Wednesday, July 20, 2005

Pervasive Proximity

In the "olden days" when publishing was a controlled environment, complete with gatekeepers and massive infrastructure, dialogue about a published piece was often lengthy. Book or article is published. Critic writes review in the New York Times Book Review, say. Next issue, insulted author provides rebuttal if the gatekeepers allowed it to be printed. And so on, and so on.

Here's an example of how much publishing has changed. If you get the NYT Sunday edition, you may have read a "thought piece" in the Style section titled "The New Nanny Diaries are Online", by Helaine Olen, a journalist. Ms. Olen writes about her nanny's blog...I don't think it's giving away the plot of this to tell you the outcome is the nanny gets fired. My personal reaction was what a very New York-y person the author seems to be--a Woody Allen-worthy character.

This all gets very "meta" very quickly. Before the pervasive proximity afforded us all by blogging and the web, this article may have been the end of the matter--at least for the readers. The nanny might have had to seethe ineffectually to friends and family. But in this new more transparent media world, the blogger responds to the journalist the same day--before lunch-- the article is published.

The nanny fisks Olen's NYT article in a long post.
Less than 1 percent of this blog is about being a nanny for the Olen family. The New Nanny Diaries? Not at all. Making characters out of my employers? I challenge you to find it. Ms. Olen has chosen to write a malicious and selectively edited essay because writing about bad nannies and blogs is trendy. Its a sad commentary on her self described moniker as "journalist."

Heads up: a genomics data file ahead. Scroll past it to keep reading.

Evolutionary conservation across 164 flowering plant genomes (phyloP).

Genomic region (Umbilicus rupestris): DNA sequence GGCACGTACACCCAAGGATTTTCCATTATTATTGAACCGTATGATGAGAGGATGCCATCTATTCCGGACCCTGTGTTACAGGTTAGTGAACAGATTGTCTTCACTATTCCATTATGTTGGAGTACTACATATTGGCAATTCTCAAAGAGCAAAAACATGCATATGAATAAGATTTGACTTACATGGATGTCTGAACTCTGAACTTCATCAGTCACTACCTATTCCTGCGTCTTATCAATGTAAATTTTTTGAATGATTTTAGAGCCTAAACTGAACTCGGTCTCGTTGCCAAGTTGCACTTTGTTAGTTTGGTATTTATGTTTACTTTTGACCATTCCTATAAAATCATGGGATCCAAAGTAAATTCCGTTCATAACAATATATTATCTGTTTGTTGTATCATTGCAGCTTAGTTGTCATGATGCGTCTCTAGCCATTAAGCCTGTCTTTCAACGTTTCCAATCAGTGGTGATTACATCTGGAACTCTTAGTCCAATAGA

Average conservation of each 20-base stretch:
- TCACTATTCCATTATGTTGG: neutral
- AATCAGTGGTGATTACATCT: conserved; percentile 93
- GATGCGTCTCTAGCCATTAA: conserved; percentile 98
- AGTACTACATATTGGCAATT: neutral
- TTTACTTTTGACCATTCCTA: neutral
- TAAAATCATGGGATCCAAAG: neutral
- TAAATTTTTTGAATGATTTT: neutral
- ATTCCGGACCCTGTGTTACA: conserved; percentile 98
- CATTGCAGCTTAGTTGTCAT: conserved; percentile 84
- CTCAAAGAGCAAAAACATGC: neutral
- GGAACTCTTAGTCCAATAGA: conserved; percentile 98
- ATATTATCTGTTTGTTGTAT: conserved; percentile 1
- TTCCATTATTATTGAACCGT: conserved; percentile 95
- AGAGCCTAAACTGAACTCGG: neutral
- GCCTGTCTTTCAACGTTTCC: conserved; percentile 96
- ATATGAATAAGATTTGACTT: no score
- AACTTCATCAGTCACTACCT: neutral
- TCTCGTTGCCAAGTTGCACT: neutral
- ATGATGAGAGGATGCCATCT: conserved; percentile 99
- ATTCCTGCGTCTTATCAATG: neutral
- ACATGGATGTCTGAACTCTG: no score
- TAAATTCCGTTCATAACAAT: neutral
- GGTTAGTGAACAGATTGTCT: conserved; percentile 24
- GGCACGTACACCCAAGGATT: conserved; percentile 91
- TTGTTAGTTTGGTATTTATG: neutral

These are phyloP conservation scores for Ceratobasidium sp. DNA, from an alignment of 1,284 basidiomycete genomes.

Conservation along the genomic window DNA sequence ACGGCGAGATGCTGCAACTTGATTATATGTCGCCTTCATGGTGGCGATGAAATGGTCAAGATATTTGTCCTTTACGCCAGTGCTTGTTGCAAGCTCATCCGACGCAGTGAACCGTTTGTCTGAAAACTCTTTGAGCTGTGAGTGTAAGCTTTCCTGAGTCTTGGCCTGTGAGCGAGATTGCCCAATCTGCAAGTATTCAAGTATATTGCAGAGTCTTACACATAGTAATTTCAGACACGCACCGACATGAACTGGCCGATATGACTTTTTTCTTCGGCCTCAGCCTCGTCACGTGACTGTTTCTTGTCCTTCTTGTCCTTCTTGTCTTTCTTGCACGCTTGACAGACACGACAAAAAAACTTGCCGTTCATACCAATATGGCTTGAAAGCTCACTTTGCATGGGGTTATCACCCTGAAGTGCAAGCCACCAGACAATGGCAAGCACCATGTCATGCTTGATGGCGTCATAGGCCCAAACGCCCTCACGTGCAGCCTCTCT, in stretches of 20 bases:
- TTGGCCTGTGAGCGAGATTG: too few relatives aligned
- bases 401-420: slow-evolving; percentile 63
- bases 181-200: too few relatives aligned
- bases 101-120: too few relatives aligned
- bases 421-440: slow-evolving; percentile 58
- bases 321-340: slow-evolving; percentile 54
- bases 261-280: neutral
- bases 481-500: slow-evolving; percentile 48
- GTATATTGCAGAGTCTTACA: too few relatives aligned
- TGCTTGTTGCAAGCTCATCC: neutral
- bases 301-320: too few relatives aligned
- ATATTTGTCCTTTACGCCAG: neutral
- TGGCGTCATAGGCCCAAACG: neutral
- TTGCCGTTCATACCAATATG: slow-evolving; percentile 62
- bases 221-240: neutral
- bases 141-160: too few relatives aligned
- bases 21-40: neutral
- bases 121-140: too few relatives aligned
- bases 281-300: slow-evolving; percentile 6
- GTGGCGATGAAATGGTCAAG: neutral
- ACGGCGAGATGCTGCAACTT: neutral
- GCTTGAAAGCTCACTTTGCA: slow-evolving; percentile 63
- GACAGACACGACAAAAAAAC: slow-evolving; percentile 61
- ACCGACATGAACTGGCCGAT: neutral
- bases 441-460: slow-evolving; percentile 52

And then the blogosphere grabs the's all over the place, discussed, commented on, analyzed and even reported in another paper's blog, The Guardian in England.

All by itself this is an interesting phenomenon, but as a librarian I found myself wondering about "publication." The original NYT piece will be archived by libraries that subscribe to the newspaper...but what happens to the rest of the material that circles it, adds to it, changes our understanding of the original piece? This is related to the train of thought triggered by the Cory Doctorow comments I posted this morning....if original publications are amended, augmented, and re-released by people other than the owner, will even the upcoming "AACR3" be anywhere remotely adequate to describe the bibliographic solar system that evolves?

And it is quite interesting that Olen fires the nanny (actually her husband does and doesn't tell the nanny the real reason) for what she thinks are writings about her and her family--without permission, but then writes about the nanny without permission for a widely read newspaper--and gets paid for it, one assumes. Odd, isn't it?

1 comment:

Laura Smart said...

If RDA (aka the AACR3) uses FRBR to full advantange it's possible that related and deriviative works could be linked, although I'm not entirely certain about the practicalities of that.

Further research into superworks and their implications for communities of practice will probably bear more fruit in finding ways to describe relationships between bibliographic entities. The work of Smirglia and Leazer is a good start.